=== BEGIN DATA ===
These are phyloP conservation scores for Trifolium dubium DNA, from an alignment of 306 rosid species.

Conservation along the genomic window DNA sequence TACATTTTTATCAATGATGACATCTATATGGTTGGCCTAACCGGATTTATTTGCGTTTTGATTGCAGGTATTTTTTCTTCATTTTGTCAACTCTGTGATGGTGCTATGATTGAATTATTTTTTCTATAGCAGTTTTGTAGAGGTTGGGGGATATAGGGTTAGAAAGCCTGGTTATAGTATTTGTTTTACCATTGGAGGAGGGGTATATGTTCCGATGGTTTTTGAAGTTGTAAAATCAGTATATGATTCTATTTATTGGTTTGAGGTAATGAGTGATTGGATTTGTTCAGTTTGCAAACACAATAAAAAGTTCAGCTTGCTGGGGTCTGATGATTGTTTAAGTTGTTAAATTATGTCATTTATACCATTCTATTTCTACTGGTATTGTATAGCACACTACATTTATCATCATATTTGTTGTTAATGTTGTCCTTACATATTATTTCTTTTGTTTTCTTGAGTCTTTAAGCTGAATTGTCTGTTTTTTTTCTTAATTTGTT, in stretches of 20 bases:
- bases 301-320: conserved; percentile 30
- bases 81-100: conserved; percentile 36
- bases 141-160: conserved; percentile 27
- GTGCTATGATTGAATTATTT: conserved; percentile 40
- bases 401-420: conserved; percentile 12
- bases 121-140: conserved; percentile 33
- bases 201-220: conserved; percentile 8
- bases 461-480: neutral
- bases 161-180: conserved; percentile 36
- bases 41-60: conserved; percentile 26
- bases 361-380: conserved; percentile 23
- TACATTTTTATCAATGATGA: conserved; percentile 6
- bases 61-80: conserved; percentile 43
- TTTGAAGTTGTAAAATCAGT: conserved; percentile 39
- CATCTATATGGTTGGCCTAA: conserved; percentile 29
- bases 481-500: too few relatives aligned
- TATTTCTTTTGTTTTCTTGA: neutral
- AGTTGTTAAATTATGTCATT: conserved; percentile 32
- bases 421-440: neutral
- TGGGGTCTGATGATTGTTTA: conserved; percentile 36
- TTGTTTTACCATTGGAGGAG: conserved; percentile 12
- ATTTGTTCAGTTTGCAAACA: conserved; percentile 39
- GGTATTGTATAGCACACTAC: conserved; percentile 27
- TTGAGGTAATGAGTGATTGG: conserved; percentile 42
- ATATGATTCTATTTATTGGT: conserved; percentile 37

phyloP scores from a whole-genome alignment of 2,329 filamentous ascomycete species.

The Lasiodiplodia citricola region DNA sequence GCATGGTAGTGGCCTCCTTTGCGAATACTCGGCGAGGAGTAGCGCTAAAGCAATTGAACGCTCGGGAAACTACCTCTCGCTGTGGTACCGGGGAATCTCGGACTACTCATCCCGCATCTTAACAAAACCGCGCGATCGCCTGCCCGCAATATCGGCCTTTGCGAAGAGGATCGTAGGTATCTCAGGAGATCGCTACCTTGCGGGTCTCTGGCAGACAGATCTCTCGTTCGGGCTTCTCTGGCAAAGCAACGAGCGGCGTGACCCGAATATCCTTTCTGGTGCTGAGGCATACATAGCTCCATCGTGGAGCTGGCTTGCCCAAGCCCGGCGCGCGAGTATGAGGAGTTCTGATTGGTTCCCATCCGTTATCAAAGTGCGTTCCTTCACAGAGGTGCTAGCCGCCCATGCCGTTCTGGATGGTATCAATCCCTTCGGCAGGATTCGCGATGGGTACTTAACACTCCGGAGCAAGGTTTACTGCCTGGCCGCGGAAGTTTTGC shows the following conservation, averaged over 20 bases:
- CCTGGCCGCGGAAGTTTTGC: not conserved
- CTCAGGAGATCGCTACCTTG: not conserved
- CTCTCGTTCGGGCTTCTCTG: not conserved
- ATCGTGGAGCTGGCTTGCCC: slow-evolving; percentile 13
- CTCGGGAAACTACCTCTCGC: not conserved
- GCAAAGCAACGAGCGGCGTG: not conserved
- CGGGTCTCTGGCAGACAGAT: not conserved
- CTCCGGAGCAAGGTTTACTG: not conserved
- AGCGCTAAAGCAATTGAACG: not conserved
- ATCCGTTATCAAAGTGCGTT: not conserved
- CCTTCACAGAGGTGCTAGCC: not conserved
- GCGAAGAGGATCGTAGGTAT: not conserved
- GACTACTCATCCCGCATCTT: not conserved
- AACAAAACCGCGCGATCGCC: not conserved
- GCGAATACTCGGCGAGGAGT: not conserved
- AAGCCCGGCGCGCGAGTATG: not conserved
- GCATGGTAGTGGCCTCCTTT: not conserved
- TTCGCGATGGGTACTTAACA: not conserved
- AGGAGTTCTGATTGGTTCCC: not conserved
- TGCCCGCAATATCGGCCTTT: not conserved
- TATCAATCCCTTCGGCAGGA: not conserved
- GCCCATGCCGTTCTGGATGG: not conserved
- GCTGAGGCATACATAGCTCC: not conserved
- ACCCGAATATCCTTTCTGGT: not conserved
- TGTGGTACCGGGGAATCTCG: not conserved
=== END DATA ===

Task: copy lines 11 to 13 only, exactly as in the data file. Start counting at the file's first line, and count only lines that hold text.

- bases 161-180: conserved; percentile 36
- bases 41-60: conserved; percentile 26
- bases 361-380: conserved; percentile 23